The Military Museums

B-17 Flying Fortress

The Boeing Model 299 B-17 Flying Fortress was a four-engine heavy bomber developed for the US Army Air Corps (USAAC).

B-17 Flying Fortress

The Boeing Model 299 B-17 Flying Fortress was a four-engine heavy bomber developed for the US Army Air Corps (USAAC).

B-17 Flying Fortress

Richard Williams, a reporter for the Seattle Times coined the name "Flying Fortress" when the Model 299 was rolled out, bristling with multiple machine gun installations. Boeing was quick to see the value of the name and had it trademarked.

The Canadian B-17

Boeing built almost 13,000 aircraft. It is probably the best know wartime US bomber even though nearly 19,000 Consolidated B-24 Liberators were built. The B-17 flew mainly in the daylight precision bombing campaign against German industrial and civilian targets by the US Eighth Air Force based in England and the Fifteenth Air Force based in Italy as a complement to the night time operations of the RAF Bomber Command.

The B-17 also flew with the RAF on anti-submarine duties and as a bomber in the Pacific campaign. It was a favourite of many who flew it particularly because of its amazing reputation for survival and bringing its crew home in spite of heavy damage from enemy fire, collision or harsh weather.

The RCAF use of the B-17 was modest in numbers but in reality it was a tremendous morale booster, carrying millions of letters from home to members of the Canadian Forces in Europe, the Middle and Far East and return mail to their loved ones.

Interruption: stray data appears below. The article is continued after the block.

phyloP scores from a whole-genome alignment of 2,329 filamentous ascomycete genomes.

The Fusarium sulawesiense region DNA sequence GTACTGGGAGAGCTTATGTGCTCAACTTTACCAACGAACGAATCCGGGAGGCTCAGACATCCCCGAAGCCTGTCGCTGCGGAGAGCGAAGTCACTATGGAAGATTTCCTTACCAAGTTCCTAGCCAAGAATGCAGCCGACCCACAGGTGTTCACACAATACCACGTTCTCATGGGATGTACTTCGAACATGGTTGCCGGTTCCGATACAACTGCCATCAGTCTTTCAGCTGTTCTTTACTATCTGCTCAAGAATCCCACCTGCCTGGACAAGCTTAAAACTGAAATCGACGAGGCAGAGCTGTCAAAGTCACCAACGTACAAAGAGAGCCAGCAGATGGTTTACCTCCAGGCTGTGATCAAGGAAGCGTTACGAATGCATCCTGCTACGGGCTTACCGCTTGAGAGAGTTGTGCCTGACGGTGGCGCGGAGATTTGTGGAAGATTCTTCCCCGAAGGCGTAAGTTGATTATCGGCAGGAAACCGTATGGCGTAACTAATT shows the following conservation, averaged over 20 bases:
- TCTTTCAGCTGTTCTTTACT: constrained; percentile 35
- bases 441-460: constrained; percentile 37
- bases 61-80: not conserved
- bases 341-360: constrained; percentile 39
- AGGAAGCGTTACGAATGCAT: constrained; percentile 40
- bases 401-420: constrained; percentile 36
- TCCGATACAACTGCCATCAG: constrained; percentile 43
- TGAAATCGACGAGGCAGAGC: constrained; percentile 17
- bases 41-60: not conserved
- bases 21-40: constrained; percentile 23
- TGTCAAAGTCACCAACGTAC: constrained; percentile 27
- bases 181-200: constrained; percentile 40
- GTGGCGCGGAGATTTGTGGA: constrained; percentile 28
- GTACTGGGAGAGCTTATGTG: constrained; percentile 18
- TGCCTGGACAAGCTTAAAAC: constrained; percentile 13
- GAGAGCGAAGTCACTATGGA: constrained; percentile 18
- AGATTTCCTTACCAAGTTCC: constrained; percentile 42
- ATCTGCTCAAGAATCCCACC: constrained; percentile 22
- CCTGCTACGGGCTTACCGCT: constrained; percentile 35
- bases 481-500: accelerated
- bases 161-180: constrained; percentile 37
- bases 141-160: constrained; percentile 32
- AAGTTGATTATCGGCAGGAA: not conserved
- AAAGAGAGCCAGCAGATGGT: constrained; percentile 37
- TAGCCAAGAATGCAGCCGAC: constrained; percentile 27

On December 4, 1943, the Royal Canadian Air Force received its first of six used unarmed Boeing B-17 Fortress bombers from the US Army Air Force Training Command for service as a long range transports with No.168 Heavy Transport Squadron based at RCAF Station Rockcliffe, Ottawa, Ontario, for use on the RCAF Overseas Mail Service.

Within two weeks one of the aircraft had been refurbished and on December 15, 1943 Wing Commander Robert Bruce Middleton of Souris, Manitoba left Rockcliffe airport in Ottawa in the converted Boeing B-17 Fortress transport to fly the first overseas operation flown by the Royal Canadian Air Force for "Mailcan", as it quickly became known.

The aircraft carried 190 bags (5,500 pounds) of Christmas mail for Canadian servicemen overseas via Dorval, Qu├ębec, Gander, Newfoundland and Prestwick, Scotland. A second RCAF Fortress carrying mail continued on through North Africa to the Middle East.

On January 10, 1944, a Canadian B-17 Fortress transport made the first return "Mailcan" operation back to Canada from overseas landing at Rockcliffe airport in Ottawa with 1,400,000 letters from Canadian servicemen overseas for delivery in Canada.

Over the ensuring months the six Fortresses (including 3 lost on operations) made 240 trans-Atlantic crossings flying variously to Iceland, Scotland, England, North Africa, Azores, Egypt, Italy, often in bad weather, carrying the majority of the mail delivered by No.168 Squadron. The last RCAF Fortress was retired in 1946.

Frederick Walter Hill

Fred Hill was born in Regina, Saskatchewan on Sept 2, 1920. While attending Harvard Business School in 1942, Fred joined the US Army Air Force piloting B-17 Flying Fortress Bombers while serving in the 15th Air Force in Italy and the 8th Air Force in England. He received the Distinguished Flying Cross and the Air Medal with Three Oak Leaf Clusters.

Upon graduating with distinction from Harvard with an MBA in 1947, Fred returned to Saskatchewan to join his fathers real estate and insurance business. Fred was a director of the Canadian Imperial Bank of Commerce. He also received the Order of Canada and the Saskatchewan Order of Merit, the Canada 125 Medal and the Queen's Golden Jubilee Medal.

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